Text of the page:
Personal and concrete reflections by ANDERS REHNBERG
February 15, 2012
The State of Creativity
“A one per cent Price increase means a 12% Profit improvement”
Price as a lever for increased profits has been well understood by many top-level executives in the industry for a long time but it still amazes me how often I can surprise senior managers by showing scenarios in spread sheets that outline the impact of even modest price movements on their company’s profits.
There is a wide-spread lack of activity and creativity in the area of Price in most companies, even though this is an area where they could ‘carve gold with a small knife’ as we say in my native Sweden.
I have been preaching ‘creative pricing’ (not a relative of ‘creative bookkeeping’) for over 20 years and I cannot really say that the overall understanding of Price in the industry has improved much at operative levels, except in companies I have worked with naturally.
The same company executives who would never turn down a technical challenge to improve their Network Equipment or stream-line their Preventive Maintenance Service will say it is impossible when asked to find a way to increase prices in the Market.
The creativity goes out the window when confronted with Price.
Real life Story: 15% Price Increase of a Commodity without Volume Loss
When I took over a small (60 people) UK manufacturing operation many years ago, trading in window blinds, I was faced with the immediate problem of depressed pricing. I needed to quickly find a way to improve overall price levels, but with a fairly standard product and 1055 competitors (according to listings in Yellow Pages) it seemed difficult – unless you knew how to apply commercial creativity!
I correctly estimated that my customers (blind shops in the London area in the early 90´s) were less used to metric measurements, seeing that all the price lists and documentation in this industry was done in imperial measurements by tradition , furthermore I specifically noted that the “centimeter” was the least known metric measurement. Therefore I updated all the companies´ pricelists, showing ‘width’, ‘drop’ and ‘price’, in a nice new glossy format; showing all the measurements in centimeters AND increasing prices by 15%!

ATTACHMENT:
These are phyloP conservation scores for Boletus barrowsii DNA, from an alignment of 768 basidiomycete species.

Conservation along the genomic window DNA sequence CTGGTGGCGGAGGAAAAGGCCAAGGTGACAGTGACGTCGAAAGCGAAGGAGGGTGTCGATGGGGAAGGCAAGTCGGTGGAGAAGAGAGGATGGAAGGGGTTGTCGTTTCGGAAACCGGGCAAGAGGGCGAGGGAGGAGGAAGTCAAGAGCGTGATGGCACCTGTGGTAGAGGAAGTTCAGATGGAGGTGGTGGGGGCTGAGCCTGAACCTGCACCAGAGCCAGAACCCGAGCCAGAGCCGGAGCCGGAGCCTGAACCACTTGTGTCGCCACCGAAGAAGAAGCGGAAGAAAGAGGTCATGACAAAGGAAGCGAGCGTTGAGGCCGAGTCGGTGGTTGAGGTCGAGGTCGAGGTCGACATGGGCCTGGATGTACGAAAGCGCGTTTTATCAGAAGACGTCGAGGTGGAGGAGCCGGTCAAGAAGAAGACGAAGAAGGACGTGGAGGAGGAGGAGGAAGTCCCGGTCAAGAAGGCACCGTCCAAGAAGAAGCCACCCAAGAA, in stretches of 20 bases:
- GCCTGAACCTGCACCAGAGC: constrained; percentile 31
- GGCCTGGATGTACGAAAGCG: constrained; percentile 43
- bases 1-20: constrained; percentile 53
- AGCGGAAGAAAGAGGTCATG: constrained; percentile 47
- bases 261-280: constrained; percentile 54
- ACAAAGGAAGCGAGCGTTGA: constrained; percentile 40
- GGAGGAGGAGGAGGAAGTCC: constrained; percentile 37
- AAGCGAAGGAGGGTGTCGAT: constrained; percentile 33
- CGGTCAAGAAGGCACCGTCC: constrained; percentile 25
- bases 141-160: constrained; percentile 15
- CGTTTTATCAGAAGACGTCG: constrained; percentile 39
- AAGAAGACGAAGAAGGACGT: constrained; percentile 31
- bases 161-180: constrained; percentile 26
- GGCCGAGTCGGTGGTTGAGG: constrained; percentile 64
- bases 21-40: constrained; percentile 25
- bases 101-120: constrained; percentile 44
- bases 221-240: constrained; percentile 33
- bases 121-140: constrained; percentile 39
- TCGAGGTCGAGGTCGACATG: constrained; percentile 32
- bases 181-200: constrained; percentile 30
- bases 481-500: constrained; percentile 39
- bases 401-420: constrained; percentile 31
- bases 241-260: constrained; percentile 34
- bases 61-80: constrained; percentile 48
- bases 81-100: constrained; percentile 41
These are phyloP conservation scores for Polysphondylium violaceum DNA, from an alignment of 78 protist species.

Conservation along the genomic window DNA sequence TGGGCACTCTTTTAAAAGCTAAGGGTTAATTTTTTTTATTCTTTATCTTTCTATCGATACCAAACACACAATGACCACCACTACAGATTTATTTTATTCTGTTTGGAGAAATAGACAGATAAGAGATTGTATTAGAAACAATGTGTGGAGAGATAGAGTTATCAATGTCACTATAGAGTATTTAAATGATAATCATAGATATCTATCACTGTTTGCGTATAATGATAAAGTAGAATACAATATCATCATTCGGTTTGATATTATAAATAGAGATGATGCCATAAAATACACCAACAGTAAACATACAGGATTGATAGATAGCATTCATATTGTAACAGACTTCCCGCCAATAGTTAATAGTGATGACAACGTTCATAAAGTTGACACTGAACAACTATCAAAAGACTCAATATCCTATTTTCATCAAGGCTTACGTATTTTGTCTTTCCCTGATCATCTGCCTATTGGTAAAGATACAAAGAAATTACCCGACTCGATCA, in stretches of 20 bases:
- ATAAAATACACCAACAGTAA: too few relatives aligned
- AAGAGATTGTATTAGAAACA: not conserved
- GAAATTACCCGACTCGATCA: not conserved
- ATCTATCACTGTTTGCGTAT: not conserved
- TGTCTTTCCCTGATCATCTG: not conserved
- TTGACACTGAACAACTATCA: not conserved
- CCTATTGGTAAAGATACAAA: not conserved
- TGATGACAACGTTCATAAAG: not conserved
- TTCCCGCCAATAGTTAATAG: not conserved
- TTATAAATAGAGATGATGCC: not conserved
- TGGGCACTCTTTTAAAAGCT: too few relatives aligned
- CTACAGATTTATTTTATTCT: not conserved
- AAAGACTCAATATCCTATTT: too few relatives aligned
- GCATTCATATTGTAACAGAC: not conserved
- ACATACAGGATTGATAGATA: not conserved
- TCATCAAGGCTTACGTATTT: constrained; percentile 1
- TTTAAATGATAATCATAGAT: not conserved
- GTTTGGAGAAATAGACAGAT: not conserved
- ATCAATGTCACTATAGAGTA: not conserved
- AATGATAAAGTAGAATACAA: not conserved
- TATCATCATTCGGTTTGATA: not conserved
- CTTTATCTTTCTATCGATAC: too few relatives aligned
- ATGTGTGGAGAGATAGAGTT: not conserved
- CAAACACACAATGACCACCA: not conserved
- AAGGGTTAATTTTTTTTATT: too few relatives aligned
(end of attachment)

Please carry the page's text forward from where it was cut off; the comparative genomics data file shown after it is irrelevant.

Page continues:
The change in usage of measurements lead to several complaints from blind shops, no complaints were heard about the increased prices. The public, who was being recommended the blinds by the blind shops were not price-sensitive, therefore the company did not lose any sales due to my price move. Needless to say it did wonders for my profits.
Fear of Failing
As an Applied Physicist by training I was used to being scientifically creative, over the years I have found that this skill can be applied equally well to commercial problems – the same brain cells are being used.
Another aspect of Pricing is the fear of losing volume, “but if we increase our prices then customers will go elsewhere” is a common heard worry. This is notwithstanding the proof that I am able to show, that in most cases the volume loss they would have to suffer would have to be enormous to reduce profits (“you can lose up to 1/3 of your volume when you increase prices by 10%”).
On the brink of bankruptcy this this fear can be overcome.
Curious how creativity works in practice: read the case study from this Expert White Paper
Link under Price Management.